Whatever sort of promotion you might be hoping for, either now or in the future, recognize: bestowing increased responsibility on an employee (and upping her salary) is a risk-based investment. This means you have to show your stakeholders that not only are you qualified, but you, too, are invested in the org.
In other words, to move up the ladder, you have to commit to building a few rungs that everyone can step on, not just you. Meaning: you’ll be hard-pressed to get a promotion if you’re heads down in your personal deliverables each day. Branch out with these five strategies and prove your potential in practice.
1. Anticipate and solve problems.
Gaining leadership responsibilities at your org requires you first (surprise, surprise) demonstrate leadership qualities. One of the hallmarks of a strong leader is the ability to anticipate problems and take initiative to neutralize them, i.e., not waiting around for the issue to inflate to barrage-worthy scale and/or nipping it in the bud before it ever really becomes a concern.
The key with this one is if you catch areas for improvement before consequence necessitates them, your manager likely won’t notice unless you bring it up to her. Always go one step further to make your accomplishments known.
Ideally, you never want to say to your manager: “we have a problem, but here’s how we’re going to fix it.” But you should say: “I noticed [X] could cause a problem, so I fixed it by doing [Y].”
You might not always be in a position where you can put this strategy in practice, but you can certainly commit to maintaining an awareness of your team’s systems and org competitors in case something should arise.
2. Seek out leadership training.
You can also certify your leadership capacities with elective training. What seminars, conferences, or other opportunities can you take advantage of through work?
Ask your boss about development opportunities she would recommend based on your career goals, or take initiative to attend outside workshops in your free time.
Many orgs offer internal learning sessions or even professional development stipends to cover the cost of these types of courses. (In fact, many participants in The Forem’s programs submit their receipts to L&D for reimbursement.)
Regardless of the opportunities you pursue, be sure to document all sessions and include them in your Accomplishment Tracker. Again: it’s important that your manager sees you are invested in your growth, particularly as an asset to the org.
3. Show investment in your company.
And just as we invest in ourselves, investing your time in your company (beyond what’s expected of you in your job description) proves you’re in it for the long-haul.
Does your organization hold optional employee events? Activities, seminars, or other interactive opportunities? Make sure you attend! While the 6pm virtual cocktail hour isn’t necessarily on the top of your list of things to do on a Friday, it’s a small price to pay for internal visibility.
Companies want to promote leaders who demonstrate an interest in more than just their next title; they want to uplift those who are not just working for the org, but involved with and dedicated to the org.
If your company doesn’t offer these opportunities, find other ways to make your commitment known. Mention your voluntary investments during a review or in a career discussion with your manager. Even consider praising your company on LinkedIn or another social media platform.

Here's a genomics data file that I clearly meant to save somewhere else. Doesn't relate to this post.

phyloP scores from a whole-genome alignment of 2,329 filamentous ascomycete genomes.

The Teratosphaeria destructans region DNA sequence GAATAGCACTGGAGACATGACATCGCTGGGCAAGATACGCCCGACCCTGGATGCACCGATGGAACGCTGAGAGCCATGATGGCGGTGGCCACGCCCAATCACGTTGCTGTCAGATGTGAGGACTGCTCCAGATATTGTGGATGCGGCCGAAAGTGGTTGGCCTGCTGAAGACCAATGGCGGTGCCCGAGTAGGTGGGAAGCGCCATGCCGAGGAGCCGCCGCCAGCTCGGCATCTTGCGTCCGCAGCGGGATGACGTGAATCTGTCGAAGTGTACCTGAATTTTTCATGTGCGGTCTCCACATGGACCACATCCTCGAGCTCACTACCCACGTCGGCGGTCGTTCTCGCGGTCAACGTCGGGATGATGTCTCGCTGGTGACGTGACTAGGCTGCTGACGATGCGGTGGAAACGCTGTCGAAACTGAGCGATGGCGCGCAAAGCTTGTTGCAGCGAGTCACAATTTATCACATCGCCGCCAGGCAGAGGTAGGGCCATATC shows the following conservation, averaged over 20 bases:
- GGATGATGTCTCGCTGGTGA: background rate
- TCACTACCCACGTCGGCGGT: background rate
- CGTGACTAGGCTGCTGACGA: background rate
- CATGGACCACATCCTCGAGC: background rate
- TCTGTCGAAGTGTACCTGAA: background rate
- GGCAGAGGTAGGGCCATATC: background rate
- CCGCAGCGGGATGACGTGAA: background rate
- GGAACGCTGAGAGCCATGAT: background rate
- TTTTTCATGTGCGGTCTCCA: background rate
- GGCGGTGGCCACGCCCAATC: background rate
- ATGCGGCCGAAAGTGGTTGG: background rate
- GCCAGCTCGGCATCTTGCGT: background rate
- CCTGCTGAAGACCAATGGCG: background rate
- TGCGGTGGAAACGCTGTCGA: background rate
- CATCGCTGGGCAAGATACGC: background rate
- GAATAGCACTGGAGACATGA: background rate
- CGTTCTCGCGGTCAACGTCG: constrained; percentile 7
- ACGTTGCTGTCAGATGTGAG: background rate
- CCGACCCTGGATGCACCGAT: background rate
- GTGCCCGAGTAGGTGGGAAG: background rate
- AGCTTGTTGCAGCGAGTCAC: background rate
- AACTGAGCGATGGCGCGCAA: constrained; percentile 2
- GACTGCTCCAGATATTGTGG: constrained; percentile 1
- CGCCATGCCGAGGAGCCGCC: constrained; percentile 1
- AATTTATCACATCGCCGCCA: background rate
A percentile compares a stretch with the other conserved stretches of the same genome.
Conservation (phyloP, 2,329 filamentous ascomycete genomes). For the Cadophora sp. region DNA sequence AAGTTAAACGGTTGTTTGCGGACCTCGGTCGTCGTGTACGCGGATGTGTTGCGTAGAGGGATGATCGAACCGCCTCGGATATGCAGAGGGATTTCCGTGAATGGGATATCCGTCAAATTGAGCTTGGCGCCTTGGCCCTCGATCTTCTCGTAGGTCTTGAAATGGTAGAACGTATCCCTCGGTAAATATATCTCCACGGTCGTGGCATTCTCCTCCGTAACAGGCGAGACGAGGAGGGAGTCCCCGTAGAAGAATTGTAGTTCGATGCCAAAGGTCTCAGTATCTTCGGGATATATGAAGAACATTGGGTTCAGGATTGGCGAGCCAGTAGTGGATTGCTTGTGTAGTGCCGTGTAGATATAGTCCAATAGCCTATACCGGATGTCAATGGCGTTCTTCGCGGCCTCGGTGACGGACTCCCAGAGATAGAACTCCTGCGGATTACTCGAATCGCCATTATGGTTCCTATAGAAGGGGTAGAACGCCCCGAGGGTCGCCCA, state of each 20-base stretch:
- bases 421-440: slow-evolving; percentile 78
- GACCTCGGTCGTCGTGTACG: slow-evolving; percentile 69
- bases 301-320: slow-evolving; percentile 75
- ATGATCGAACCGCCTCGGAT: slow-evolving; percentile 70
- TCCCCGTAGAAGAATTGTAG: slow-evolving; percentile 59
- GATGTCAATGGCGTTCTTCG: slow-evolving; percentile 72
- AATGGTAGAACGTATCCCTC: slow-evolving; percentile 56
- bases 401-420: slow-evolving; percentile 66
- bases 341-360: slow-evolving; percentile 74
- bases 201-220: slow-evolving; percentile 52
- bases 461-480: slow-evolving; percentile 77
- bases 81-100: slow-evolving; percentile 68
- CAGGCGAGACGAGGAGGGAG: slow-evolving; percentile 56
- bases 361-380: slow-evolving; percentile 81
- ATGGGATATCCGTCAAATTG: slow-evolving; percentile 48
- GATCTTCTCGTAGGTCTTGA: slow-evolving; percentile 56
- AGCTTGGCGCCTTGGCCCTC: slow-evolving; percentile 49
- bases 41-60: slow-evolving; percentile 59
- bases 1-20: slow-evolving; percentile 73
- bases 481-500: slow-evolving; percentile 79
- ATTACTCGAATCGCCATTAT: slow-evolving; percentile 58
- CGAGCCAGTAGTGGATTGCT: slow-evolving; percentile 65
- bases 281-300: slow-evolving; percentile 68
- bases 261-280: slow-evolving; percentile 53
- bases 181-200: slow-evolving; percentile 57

Trust: it’s not “playing teacher’s pet”…it’s a baseline promotion strategy.
4. Stay informed on your industry.
Re: promotion strategy #1…being “in the know” will always give you a one-up with stakeholders.
Keep up to date with your industry’s trends, latest breakthroughs, newest software, etc. Great leaders know their industry inside and out, and you’ll have more in-depth and sophisticated conversations with your manager and influencers if you’re informed. Discussing think-pieces or competitor press releases with your boss is also a sure-fire way to earn brownie points.
Bottom line: the more you demonstrate you’re thinking beyond your title, the more likely your manager is to envision you in roles above your title.
Subscribe to a podcast, read industry blogs, or even set a news alert on your phone. We do these things daily anyway; tailoring them in dedication to your career goals is a simple (highly impactful) adjustment.
5. Pay attention to the habits of leaders in your network.
Leadership is a spectrum, and it manifests uniquely around each person’s particular strengths. If you’re unsure what type of initiative is valued most at your org, or what traits you could personally capitalize on, take notes on the people around you.
Who do you know who was recently offered a leadership role? What were her work habits like? How did she respond to stress, treat the people around her, and solve problems? Observe and implement the habits that work for you. For bonus points, consider asking this colleague out to lunch or coffee for a networking meeting.
While we recommend you adopt all five of these strategies to start proving your potential at work, you’ll ultimately have to find a rhythm that feels authentic to you and makes sense for the type of promotion you’re seeking. Otherwise, you run the risk of fizzling out.
Always return to your career goals and your personal brand as guideposts: what strengths do you have that you can offer your team, and what passions could drive that initiative? How can you embody those strengths as investment-worthy assets to your org?
Remember: a promotion is a risk. Give your management no doubt that you’re committed for the long-term and have the chops and initiative to add value to the org.